USE THIS STORY TO TRAIN YOUR TEAM:
A woman volunteered for an organization for ten years. She was hard-working and dependable; a modest woman, not a VIP in any sense of the word. When she inherited some money, she quietly gave them most of it: a $100,000 donation.
Not long afterwards, the organization held an event to honor volunteers. She was told that they would save a seat for her at a special table. When she arrived and took that seat, the wife of the CEO rushed up and whispered something to her. Quietly she moved her seat away from the VIPs. However, it soured the woman on the organization for a long, long time. She volunteered less and less (even though she still loved the mission.)
This is what the CEO’s wife whispered: “You can’t sit here. These seats are for donors.”
Horrible, right? If your volunteers go up, your donations go up, too. So be nice to your volunteers! (At least as nice as you are to your donors.) See the comments below for more volunteer horror stories. Use them to initiate discussions with your team. The benefit is like the lesson of EXODUS: If something horrible happens to you, don’t do it to someone else.
Do you have a story? You can post it below the comments in “Leave a Reply.” Thanks! Shar McBee
14 thoughts on “Volunteer Horror Stories”
I served on a Board for four years that decided at one point to create a matrix that outlined the “Ideal Board” in terms of age, professional skills, geography, gender, and capacity to give among a few others. A fellow Board member – who had worked to revamp the volunteer recruitment and retention strategy (that had received kudos from this Board’s national body) – was up for a term renewal. Up to that point in anyone’s memory, Board terms were renewed so long as the Board member remained engaged. Because this woman was seen as having low likelihood of making substantial future financial gifts (her husband had just been laid off from his executive position), and because she worked as a homemaker and wasn’t seen as having sufficient professional skills, her term was not renewed. Adding insult to injury, neither the Board president, nor the organization’s Executive Director delivered the news. The Board nominating chair did. Needless to say, the woman fully disengaged and took the support of many friends and colleagues with her. From my perspective it was a real low point for this organization’s leadership.
This is a horror story! I’ve been told that you can give your support in 3 ways: 1. with your money. 2. with your time. 3. with your good wishes. A successful nonprofit needs all three kinds of support. This one got that out of balance.
In “To Lead is the Serve” the chapter entitled “Letting Go” has a good story about letting someone go, and doing it respectfully.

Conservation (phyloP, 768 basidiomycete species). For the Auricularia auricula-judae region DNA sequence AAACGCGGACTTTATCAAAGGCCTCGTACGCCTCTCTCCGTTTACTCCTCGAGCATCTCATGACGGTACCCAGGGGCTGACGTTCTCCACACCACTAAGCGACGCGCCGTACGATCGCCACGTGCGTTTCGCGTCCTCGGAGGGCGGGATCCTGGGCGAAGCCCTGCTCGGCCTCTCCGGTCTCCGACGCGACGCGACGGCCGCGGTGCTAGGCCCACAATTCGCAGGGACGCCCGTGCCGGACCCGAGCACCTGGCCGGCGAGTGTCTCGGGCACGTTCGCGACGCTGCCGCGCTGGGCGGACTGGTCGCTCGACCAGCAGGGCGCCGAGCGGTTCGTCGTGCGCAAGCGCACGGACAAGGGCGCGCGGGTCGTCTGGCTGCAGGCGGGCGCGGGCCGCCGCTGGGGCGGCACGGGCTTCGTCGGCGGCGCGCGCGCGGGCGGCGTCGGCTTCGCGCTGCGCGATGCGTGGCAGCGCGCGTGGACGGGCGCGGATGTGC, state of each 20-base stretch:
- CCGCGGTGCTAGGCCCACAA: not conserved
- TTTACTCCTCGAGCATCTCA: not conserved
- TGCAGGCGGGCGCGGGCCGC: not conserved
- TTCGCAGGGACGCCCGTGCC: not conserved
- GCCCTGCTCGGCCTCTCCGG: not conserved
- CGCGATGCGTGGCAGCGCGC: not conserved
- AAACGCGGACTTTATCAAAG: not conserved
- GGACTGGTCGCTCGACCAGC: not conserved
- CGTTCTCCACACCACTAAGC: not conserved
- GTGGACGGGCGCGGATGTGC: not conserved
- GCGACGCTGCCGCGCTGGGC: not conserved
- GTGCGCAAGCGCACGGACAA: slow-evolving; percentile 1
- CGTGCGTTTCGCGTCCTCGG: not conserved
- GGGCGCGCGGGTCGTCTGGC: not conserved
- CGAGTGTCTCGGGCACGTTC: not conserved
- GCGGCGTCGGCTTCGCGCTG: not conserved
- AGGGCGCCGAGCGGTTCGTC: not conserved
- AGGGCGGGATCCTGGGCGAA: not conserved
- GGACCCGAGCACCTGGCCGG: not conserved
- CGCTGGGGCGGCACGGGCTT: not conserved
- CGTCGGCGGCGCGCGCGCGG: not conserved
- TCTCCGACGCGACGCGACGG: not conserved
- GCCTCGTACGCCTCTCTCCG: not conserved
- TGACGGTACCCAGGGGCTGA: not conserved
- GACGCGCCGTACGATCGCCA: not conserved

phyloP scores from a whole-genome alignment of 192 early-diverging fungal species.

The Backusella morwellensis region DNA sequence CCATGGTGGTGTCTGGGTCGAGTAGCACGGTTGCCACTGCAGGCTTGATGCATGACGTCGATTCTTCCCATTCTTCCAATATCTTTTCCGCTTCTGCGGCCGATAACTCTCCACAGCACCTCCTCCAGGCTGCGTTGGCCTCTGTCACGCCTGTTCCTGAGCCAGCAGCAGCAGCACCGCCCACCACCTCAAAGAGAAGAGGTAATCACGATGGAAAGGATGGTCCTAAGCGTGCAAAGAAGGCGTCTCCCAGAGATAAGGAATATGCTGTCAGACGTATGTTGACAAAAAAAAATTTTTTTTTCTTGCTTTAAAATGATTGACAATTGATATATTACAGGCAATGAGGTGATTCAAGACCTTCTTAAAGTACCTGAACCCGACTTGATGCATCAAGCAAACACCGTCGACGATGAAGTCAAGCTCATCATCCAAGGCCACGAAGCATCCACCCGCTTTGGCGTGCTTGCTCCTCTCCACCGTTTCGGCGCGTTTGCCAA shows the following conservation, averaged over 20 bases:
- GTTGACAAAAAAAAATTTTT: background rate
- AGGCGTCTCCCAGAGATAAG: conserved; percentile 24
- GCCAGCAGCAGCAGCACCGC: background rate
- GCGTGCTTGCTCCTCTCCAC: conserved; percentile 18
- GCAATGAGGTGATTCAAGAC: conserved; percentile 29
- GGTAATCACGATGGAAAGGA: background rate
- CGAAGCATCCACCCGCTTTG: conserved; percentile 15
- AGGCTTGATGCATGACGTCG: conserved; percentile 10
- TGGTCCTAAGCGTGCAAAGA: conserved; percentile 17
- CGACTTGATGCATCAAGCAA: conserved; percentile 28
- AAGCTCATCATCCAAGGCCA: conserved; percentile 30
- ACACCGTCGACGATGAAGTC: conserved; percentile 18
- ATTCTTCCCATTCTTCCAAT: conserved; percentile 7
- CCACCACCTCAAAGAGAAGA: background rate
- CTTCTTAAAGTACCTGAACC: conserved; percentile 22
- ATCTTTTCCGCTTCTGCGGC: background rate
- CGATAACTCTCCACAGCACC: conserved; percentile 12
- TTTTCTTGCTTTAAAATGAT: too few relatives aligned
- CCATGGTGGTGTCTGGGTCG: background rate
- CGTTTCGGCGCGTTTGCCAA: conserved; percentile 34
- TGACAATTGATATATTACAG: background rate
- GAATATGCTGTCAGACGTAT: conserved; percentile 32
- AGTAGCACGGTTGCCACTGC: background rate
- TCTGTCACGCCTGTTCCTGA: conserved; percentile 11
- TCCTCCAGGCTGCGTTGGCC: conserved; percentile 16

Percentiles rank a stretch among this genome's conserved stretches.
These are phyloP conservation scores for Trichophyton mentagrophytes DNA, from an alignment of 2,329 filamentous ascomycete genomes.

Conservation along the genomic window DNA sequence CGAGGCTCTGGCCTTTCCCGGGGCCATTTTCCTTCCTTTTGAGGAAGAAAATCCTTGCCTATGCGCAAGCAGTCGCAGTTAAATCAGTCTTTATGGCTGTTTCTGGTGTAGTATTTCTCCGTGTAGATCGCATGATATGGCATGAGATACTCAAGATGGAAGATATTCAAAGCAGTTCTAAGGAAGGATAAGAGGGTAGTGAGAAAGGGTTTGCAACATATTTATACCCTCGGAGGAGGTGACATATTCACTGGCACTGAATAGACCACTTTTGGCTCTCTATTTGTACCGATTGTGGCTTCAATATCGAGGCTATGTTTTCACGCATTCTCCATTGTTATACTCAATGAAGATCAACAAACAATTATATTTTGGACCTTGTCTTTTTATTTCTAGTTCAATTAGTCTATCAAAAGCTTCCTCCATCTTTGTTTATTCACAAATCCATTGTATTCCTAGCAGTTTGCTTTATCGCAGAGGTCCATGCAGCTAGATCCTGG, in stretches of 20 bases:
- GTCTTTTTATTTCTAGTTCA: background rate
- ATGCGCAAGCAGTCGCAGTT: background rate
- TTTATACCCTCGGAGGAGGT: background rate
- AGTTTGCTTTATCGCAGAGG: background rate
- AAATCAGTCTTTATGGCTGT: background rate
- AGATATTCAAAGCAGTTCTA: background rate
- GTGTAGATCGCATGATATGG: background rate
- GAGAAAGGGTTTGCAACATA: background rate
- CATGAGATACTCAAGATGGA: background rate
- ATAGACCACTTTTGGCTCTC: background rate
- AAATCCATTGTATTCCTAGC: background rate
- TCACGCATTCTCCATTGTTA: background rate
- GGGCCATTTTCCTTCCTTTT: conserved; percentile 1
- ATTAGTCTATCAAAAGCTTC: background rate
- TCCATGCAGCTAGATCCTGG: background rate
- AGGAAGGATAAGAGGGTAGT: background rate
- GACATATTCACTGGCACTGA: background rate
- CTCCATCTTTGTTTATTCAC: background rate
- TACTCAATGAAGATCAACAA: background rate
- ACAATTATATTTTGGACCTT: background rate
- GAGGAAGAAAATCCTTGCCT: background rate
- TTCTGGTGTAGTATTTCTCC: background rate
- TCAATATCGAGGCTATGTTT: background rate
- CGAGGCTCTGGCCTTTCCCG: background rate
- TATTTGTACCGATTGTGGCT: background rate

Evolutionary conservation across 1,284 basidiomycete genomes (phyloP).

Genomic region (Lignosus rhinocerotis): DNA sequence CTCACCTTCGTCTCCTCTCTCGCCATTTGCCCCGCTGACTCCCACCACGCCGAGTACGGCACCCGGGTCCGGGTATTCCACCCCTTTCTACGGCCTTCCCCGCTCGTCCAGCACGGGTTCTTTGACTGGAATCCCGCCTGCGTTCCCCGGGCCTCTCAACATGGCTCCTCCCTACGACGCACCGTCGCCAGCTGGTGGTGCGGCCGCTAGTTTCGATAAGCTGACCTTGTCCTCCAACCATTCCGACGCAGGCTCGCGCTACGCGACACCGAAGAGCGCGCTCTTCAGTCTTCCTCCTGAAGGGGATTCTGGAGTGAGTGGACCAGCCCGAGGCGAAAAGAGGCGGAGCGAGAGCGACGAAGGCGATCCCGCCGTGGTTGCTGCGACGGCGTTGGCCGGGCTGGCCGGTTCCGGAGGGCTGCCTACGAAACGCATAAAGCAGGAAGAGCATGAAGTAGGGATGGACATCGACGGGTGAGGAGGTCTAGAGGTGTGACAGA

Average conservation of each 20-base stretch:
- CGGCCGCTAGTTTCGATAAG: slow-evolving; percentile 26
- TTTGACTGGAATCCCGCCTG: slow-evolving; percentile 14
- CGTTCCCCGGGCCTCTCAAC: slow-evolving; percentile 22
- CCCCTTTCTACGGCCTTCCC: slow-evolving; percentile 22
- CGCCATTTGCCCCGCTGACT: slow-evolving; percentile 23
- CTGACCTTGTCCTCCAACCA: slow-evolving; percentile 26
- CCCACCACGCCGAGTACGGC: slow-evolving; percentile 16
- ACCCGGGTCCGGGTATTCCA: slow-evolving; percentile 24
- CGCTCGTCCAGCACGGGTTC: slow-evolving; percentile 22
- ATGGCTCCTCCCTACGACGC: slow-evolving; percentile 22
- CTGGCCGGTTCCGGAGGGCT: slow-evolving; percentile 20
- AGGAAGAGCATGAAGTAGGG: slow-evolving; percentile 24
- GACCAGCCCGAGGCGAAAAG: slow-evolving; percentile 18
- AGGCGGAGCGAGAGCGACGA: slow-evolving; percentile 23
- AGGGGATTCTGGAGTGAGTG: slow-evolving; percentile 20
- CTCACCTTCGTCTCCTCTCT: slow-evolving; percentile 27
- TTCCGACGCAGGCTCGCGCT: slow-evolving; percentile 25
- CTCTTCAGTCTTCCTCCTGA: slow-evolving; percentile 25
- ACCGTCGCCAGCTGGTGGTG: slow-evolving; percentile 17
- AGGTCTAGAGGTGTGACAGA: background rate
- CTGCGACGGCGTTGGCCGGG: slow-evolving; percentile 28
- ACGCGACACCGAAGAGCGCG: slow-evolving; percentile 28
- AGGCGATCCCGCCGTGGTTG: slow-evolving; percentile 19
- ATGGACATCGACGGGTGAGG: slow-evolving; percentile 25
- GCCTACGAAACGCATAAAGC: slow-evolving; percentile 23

Thank you for this! We will be back to you soon about the Double Your Donations Course.
I worked as a volunteer for an organization for 5 years. I started as a dog walker and quickly became a board member and then President. I was at the shelter every day of the week and put in at least 40 hours a week volunteering for many years. I did everything from fund raising, grant wiritng, managing the staff and the board to cleaning kennels and assisting in euthansia’s. I never wanted my staff to be able to say “you don’t understand”.
I dreaded every board meeting because of one board member. She decided that the Director of the shelter was making to much money even though her salary was an approved budget line item. Every board meeting she complained about it. She searched for complaints against the director and brought them to the board each meeting. Then one meeting she dropped what she thought would be her bombshell. She had searched the public records for arrests and found one from years before for the director. The board reviewed the information and determined that since it was an arrest not a conviction it could not be held against the director.
This same board member threatened me on the phone and spied on my home which she openly admited. We were able to have her removed from the board eventually due to lack of attendance.
Lesson learned; vetting of board members and good board member rules are essential for a smooth running board.
Shar – I would love to have another chance to do the course. I am backing off on many volunteer duties and learning to delegate.
Cindy, Vetting of board members is so important. Sometimes nonprofits are so happy to have people say yes to serving, that they skip this essential step.
We would love to offer you the Double Your Donations Course, Cindy! Thanks for this story.
For seven years, a woman volunteered in various ways: teaching, encouraging, and leading. She had just started a new program with new curriculum and new volunteers. In fact, there were so many volunteers, they had to rotate to help. She had even tripled the attendance.